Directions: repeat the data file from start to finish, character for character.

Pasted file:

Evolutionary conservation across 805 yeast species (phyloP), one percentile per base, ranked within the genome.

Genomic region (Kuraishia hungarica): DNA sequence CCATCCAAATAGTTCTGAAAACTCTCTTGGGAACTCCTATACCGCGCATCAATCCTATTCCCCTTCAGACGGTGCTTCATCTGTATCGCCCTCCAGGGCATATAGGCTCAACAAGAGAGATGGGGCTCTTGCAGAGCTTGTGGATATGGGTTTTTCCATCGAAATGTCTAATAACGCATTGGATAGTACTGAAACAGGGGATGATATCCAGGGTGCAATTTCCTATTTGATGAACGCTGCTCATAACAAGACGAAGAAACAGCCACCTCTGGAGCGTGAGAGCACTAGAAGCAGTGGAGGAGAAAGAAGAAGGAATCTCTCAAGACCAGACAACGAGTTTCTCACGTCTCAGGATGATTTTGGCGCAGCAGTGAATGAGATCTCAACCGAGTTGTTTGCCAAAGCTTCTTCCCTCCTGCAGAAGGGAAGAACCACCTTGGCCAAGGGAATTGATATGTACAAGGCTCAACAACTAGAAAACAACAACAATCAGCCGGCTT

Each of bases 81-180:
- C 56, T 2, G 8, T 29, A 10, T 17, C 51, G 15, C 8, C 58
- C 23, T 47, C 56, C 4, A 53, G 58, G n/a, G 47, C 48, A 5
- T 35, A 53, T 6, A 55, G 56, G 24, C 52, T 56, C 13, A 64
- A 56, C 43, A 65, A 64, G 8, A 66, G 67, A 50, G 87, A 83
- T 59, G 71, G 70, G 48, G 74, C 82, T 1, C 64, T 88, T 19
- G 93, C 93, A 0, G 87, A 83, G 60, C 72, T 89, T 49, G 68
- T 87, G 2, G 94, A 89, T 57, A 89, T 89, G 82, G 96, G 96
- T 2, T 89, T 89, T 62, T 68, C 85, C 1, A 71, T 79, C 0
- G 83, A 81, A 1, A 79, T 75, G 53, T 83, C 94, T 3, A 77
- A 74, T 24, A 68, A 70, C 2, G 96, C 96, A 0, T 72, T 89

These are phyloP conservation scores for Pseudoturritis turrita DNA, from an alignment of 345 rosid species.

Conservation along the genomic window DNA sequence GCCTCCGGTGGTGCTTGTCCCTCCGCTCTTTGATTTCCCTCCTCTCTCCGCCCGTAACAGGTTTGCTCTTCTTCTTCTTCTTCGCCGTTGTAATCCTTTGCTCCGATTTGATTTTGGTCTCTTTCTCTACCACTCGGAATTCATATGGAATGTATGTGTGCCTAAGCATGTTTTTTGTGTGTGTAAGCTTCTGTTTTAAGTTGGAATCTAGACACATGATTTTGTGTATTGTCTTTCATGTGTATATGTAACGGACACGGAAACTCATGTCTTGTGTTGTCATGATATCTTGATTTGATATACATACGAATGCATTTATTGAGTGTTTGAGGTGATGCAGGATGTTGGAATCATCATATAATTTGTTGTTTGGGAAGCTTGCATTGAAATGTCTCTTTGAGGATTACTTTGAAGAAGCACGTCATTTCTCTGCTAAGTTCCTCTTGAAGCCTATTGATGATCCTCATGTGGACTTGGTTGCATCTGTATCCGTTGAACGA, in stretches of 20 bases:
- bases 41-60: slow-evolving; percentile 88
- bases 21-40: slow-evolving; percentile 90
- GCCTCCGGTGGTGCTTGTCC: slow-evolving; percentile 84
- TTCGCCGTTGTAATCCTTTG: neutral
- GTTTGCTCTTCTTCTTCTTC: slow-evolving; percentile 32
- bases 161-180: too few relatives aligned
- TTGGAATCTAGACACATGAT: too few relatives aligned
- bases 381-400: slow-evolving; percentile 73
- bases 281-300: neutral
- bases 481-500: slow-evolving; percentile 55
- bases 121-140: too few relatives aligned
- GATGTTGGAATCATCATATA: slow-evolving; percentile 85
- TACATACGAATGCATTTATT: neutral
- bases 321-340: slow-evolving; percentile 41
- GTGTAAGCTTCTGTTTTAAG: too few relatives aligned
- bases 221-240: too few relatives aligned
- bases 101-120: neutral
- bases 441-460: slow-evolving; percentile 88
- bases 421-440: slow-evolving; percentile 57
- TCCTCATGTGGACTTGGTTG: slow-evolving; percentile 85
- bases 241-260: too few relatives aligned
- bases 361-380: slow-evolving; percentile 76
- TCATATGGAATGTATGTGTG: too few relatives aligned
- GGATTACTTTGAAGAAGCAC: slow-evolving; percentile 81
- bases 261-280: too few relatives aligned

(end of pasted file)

Evolutionary conservation across 805 yeast species (phyloP), one percentile per base, ranked within the genome.

Genomic region (Kuraishia hungarica): DNA sequence CCATCCAAATAGTTCTGAAAACTCTCTTGGGAACTCCTATACCGCGCATCAATCCTATTCCCCTTCAGACGGTGCTTCATCTGTATCGCCCTCCAGGGCATATAGGCTCAACAAGAGAGATGGGGCTCTTGCAGAGCTTGTGGATATGGGTTTTTCCATCGAAATGTCTAATAACGCATTGGATAGTACTGAAACAGGGGATGATATCCAGGGTGCAATTTCCTATTTGATGAACGCTGCTCATAACAAGACGAAGAAACAGCCACCTCTGGAGCGTGAGAGCACTAGAAGCAGTGGAGGAGAAAGAAGAAGGAATCTCTCAAGACCAGACAACGAGTTTCTCACGTCTCAGGATGATTTTGGCGCAGCAGTGAATGAGATCTCAACCGAGTTGTTTGCCAAAGCTTCTTCCCTCCTGCAGAAGGGAAGAACCACCTTGGCCAAGGGAATTGATATGTACAAGGCTCAACAACTAGAAAACAACAACAATCAGCCGGCTT

Each of bases 81-180:
- C 56, T 2, G 8, T 29, A 10, T 17, C 51, G 15, C 8, C 58
- C 23, T 47, C 56, C 4, A 53, G 58, G n/a, G 47, C 48, A 5
- T 35, A 53, T 6, A 55, G 56, G 24, C 52, T 56, C 13, A 64
- A 56, C 43, A 65, A 64, G 8, A 66, G 67, A 50, G 87, A 83
- T 59, G 71, G 70, G 48, G 74, C 82, T 1, C 64, T 88, T 19
- G 93, C 93, A 0, G 87, A 83, G 60, C 72, T 89, T 49, G 68
- T 87, G 2, G 94, A 89, T 57, A 89, T 89, G 82, G 96, G 96
- T 2, T 89, T 89, T 62, T 68, C 85, C 1, A 71, T 79, C 0
- G 83, A 81, A 1, A 79, T 75, G 53, T 83, C 94, T 3, A 77
- A 74, T 24, A 68, A 70, C 2, G 96, C 96, A 0, T 72, T 89

These are phyloP conservation scores for Pseudoturritis turrita DNA, from an alignment of 345 rosid species.

Conservation along the genomic window DNA sequence GCCTCCGGTGGTGCTTGTCCCTCCGCTCTTTGATTTCCCTCCTCTCTCCGCCCGTAACAGGTTTGCTCTTCTTCTTCTTCTTCGCCGTTGTAATCCTTTGCTCCGATTTGATTTTGGTCTCTTTCTCTACCACTCGGAATTCATATGGAATGTATGTGTGCCTAAGCATGTTTTTTGTGTGTGTAAGCTTCTGTTTTAAGTTGGAATCTAGACACATGATTTTGTGTATTGTCTTTCATGTGTATATGTAACGGACACGGAAACTCATGTCTTGTGTTGTCATGATATCTTGATTTGATATACATACGAATGCATTTATTGAGTGTTTGAGGTGATGCAGGATGTTGGAATCATCATATAATTTGTTGTTTGGGAAGCTTGCATTGAAATGTCTCTTTGAGGATTACTTTGAAGAAGCACGTCATTTCTCTGCTAAGTTCCTCTTGAAGCCTATTGATGATCCTCATGTGGACTTGGTTGCATCTGTATCCGTTGAACGA, in stretches of 20 bases:
- bases 41-60: slow-evolving; percentile 88
- bases 21-40: slow-evolving; percentile 90
- GCCTCCGGTGGTGCTTGTCC: slow-evolving; percentile 84
- TTCGCCGTTGTAATCCTTTG: neutral
- GTTTGCTCTTCTTCTTCTTC: slow-evolving; percentile 32
- bases 161-180: too few relatives aligned
- TTGGAATCTAGACACATGAT: too few relatives aligned
- bases 381-400: slow-evolving; percentile 73
- bases 281-300: neutral
- bases 481-500: slow-evolving; percentile 55
- bases 121-140: too few relatives aligned
- GATGTTGGAATCATCATATA: slow-evolving; percentile 85
- TACATACGAATGCATTTATT: neutral
- bases 321-340: slow-evolving; percentile 41
- GTGTAAGCTTCTGTTTTAAG: too few relatives aligned
- bases 221-240: too few relatives aligned
- bases 101-120: neutral
- bases 441-460: slow-evolving; percentile 88
- bases 421-440: slow-evolving; percentile 57
- TCCTCATGTGGACTTGGTTG: slow-evolving; percentile 85
- bases 241-260: too few relatives aligned
- bases 361-380: slow-evolving; percentile 76
- TCATATGGAATGTATGTGTG: too few relatives aligned
- GGATTACTTTGAAGAAGCAC: slow-evolving; percentile 81
- bases 261-280: too few relatives aligned